The logic of accusation has no end
Adam Michnik and Andrei Plesu discuss "resistance through culture"
Concord and conflict
This article is part of the Focal Point European histories (2): Concord and conflict.
In recent years, the possibility of a “grand narrative” that includes both East and West in a common European story has been discussed intensely. In this new Focal Point, Eurozine seeks to broaden the question beyond the East-West historical divide. How are contested interpretations of historical and recent events made active in the present, both uniting and dividing European societies?
Andrei Plesu: Good evening ladies and gentlemen. Allow me to begin by thanking Adam Michnik. I know that he is really hassled, he is invited everywhere all the time. As he himself once said, “heroes are tired”. I know that, wherever he goes, he comes across pretty much the same issues and, given his free, authentic and lively temperament, it is not easy for him to comply. I thank him once again for coming.
I have an old affection for Adam and an even older admiration, because he is like no one else, he is unclassifiable: it is hard to ascribe, describe or systematize him, he is unpredictable and yet extremely consistent and coherent. He is the most tenacious fighter I have ever met, and the most good-natured. He is twenty dissidents put together, but his is not a fundamentalist kind of dissidence. His dream was not to go to jail, to become a martyr. He naturally fought for what all anti-communist dissidents fought for — liberty, dignity, honour — but all these words were but the inner source for a fight whose main value was normality. All these big words mean something as long as they translate into a normal life. Adam’s annoyance during the dictatorship was that normal life was not possible. It was not possible to think what you wanted, say what you wanted, meet whom you wanted — all these things were subject to “intermediation”, they were possible only with prior approval. I think that all these things made him very angry.
I remember a phrase of his: “Once, when I was arrested, it was not in a basement where we were planning to take the Central Committee by storm, but rather, when I was with a lady”. This says something about the way Adam wants to live: not like an idolater of the kind of heroism which turns immediately into gestures, but rather, like a man who is real, alive. Bertolt Brecht once said — Adam enjoys using this quote — “Unhappy the land that needs heroes!” It is because of this cult of normality that I love Adam. To coin a phrase, Adam Michnik has rehabilitated the “banality of good”, he has helped restore what appears banal, that is, the normality of a whole life. Adam, welcome!
Adam Michnik: Andrei, first of all, I would like to thank you for inviting me. I love coming to Romania, because Romania is a country that fascinates me, it is a country which, in a certain sense, has a history similar to that of Poland. I like to look at Romania in the Polish mirror, and at Poland in the Romanian mirror.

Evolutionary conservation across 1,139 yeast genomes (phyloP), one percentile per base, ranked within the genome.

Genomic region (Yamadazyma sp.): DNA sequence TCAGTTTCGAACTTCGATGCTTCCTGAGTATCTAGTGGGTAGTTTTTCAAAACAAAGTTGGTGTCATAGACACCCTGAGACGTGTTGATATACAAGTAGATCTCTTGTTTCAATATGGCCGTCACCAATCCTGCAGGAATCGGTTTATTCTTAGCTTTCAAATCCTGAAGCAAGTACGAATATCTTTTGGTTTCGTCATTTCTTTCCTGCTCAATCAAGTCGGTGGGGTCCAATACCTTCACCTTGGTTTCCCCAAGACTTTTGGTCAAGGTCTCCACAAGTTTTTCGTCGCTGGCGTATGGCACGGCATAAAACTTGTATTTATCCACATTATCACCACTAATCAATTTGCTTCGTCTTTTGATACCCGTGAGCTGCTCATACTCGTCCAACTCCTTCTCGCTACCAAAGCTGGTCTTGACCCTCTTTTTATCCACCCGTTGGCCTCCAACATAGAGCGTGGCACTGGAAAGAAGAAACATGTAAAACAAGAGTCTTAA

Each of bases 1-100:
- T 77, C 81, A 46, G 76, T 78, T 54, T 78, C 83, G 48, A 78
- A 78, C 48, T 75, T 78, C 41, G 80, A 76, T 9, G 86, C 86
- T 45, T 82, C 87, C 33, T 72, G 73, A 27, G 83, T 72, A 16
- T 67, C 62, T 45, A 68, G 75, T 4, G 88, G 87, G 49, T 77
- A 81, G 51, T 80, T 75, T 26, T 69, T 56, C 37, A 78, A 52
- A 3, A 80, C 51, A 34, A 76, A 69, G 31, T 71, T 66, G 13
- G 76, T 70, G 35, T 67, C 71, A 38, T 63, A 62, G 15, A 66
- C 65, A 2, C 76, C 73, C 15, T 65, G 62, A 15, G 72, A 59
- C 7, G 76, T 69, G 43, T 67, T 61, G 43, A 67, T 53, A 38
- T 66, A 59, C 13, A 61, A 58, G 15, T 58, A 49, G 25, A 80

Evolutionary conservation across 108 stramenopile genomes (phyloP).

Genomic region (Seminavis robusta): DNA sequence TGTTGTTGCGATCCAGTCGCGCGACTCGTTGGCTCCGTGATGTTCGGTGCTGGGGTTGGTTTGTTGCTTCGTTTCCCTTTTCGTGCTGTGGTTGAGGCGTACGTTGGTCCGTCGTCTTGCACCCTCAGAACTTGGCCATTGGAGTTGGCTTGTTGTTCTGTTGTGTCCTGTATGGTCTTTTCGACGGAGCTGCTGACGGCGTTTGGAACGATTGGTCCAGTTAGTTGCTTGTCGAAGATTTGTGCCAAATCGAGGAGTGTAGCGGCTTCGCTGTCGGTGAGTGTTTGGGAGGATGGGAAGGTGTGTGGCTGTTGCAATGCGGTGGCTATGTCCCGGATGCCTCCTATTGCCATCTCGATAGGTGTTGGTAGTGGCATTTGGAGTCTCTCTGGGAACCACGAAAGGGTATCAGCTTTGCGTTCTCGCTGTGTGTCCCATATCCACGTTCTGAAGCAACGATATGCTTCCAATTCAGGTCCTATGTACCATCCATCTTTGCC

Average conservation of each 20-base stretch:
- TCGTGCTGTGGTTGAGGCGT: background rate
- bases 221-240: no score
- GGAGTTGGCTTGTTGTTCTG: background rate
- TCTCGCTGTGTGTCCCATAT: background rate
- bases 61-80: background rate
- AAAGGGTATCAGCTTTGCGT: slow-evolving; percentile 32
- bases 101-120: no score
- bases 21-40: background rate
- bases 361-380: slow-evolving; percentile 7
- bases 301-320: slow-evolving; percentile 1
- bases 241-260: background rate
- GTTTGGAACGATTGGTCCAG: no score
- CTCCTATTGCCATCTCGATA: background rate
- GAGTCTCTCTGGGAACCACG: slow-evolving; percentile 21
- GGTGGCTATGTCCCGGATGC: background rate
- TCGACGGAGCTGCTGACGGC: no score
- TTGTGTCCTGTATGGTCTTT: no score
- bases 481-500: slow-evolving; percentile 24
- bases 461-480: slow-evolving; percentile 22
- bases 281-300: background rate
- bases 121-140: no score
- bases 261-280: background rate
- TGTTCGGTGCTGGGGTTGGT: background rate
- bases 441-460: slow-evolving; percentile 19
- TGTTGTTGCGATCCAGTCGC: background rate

What you said about me reminds me of a funeral speech. I must die quickly so I don’t spoil anything. I wish to assure you, ladies and gentlemen, that what my friend Andrei said about me is not true. I would have much to lose if you were to know me better. I wish to tell you that Poland and Romania are special places today. All our generation’s fundamental dreams have come true. We dreamed about freedom, we have it now. We dreamed about open borders, we have them now. We dreamed about free parliamentary elections, we have them now. We dreamed about a cultural life without censorship and this now exists. But we are angry. Why? I think this is what we will talk about today.
AP: Adam, a few months ago Herta Müller sat on the chair you are now sitting on. Gabriel Liiceanu, who is Herta Müller’s Romanian publisher, sat on my chair. To cut a long story short, Herta Müller — who, as we both agree, is an excellent novelist — told us off. She was upset with Romanian intellectuals who, during the communist regime, did not do enough: either they declared that they “resisted through culture” — a concept which stirred a lot of debate — or they collaborated directly with the regime. But even if they did not collaborate, simply by withdrawing into an insular field of competence, they were accessories to that regime.
I must admit that, at first, I too was against the idea of “resistance through culture”. I told myself that, if somebody did his or her job well, this was not tantamount to “resistance”. If a carpenter built chairs or a surgeon operated during communism, that did not mean they “resisted” through carpentry or surgery. But slowly I realized this was a sophism. If your profession is to write and think, and the context you find yourself in wants to impose a certain way of writing and thinking, and you do not consent to it, this means you resist through culture. And we resisted through culture just as we resisted through humour or food — I believe that the only samizdat possible in Romania was food: we managed to find food at a time when there was none to be found. We also resisted through good manners what you once called the “totalitarian uncouthness”. We resisted in various ways. And yet Herta was not happy.
Herta was the first important dissident whom I have heard reproaching others. I have never heard you reproach anyone, nor have I heard Havel do so, nor, to return to Romania, Radu Filipescu nor Doina Cornea, let alone Mircea Dinescu. If you weren’t from Romania and didn’t know the situation, you might have concluded, judging from the applause Herta received, that the whole Romanian population, with the exception of a few intellectuals, had fought in the streets. Here, then, was someone finally talking on their behalf, telling the truth! All the more so since the victim was ready-made — there have always been plenty of people opposed to “reactionary intellectuals”, and here was finally someone setting them straight.